Worthing eco homes open for the first time Print this pagePrint this page

Worthing eco homes open for the first time Eco houses in Worthing have been open to the public for the first time this weekend. The event has been organised by eco open houses, the Low Carbon Trust, Transition Town Worthing and Brighton Permaculture Trust. Rainwater storage tanks at Henry House

The scheme offers free public access to buildings which have been designed or modified to become environmentally-friendly. They have varying features but one thing in common- lower energy and water bills and more heat-efficiency during the winter.

One of the properties on show is Henry House in Heene Road, a home and a clinic which includes a hot hydrotherapy pool.

Owner Karen Simporis has installed three condensing boilers, grey water recycling, food cultivation, low energy appliances and lighting, rain water harvesting and solar PV planels since she moved in almost 20 years ago.

She said: “I have always had an interest in ecology and I wanted to implement green initiatives as much as possible both to keep the costs down with the business so that our service users paid less and to do our bit for the environment.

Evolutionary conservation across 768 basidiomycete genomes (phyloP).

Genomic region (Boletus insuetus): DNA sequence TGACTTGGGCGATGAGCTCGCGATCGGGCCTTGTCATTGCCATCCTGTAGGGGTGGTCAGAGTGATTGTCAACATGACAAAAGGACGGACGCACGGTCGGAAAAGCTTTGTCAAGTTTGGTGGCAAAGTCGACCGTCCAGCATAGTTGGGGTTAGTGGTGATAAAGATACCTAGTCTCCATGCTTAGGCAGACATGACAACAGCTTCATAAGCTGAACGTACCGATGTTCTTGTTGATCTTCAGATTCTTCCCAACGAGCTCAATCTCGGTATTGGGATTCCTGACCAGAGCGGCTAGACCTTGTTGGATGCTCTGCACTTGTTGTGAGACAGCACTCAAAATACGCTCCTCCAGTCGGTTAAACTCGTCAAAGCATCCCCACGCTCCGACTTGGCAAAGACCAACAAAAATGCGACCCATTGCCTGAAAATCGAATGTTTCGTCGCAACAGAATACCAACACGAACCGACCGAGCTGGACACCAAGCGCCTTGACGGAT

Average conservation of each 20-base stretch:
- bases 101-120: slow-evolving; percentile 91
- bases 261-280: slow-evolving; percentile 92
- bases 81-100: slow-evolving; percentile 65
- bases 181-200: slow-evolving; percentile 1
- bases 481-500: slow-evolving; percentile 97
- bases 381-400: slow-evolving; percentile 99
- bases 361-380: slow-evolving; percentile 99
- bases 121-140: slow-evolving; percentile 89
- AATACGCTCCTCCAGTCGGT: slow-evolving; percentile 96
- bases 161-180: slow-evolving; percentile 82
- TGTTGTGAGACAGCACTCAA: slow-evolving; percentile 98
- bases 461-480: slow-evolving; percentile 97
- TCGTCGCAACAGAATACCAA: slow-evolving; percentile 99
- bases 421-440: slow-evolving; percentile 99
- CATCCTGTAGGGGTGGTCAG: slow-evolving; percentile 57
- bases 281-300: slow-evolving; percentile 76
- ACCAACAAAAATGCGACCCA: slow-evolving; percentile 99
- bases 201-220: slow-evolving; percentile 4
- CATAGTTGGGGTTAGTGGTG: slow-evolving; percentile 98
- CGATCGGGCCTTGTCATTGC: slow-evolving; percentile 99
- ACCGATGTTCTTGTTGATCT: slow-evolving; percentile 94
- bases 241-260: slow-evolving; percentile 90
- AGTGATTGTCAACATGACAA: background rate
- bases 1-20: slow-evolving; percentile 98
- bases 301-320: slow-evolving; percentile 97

“The first thing we did was the rain water collection and the grey water recycling, which cost £1,765 and £1,513 respectively and we made our money back quickly there.

“This has made a fantastic difference to our lives and we hope that we can provide information for other people.”

Misha Hewitt, project manager for the Low Carbon Trust, said: “People in Worthing are doing lots of good things and the message for people is that it is very easy to save money, live in a warm home and help the planet all at the same time. These are real houses with real people living in them and it is about showing what can be done.”

Pauline Cory of Worthing Transition Town, encouraged everyone to play their part for the environment.

“This sort of event is really important and I think a lot of people have been surprised that this is happening in Worthing,” she said “We have a sister town just along the coast that gets all the accolades for green stuff but we are doing an amazing job too but nobody knows about it.”

Brochures for the trail were available from St Paul’s Centre, Beechwood Hall Hotel, participating cafes and the library. Hopefully the event will be held again next year with even more homes on display.

For more information visit www.ecoopenhouses.org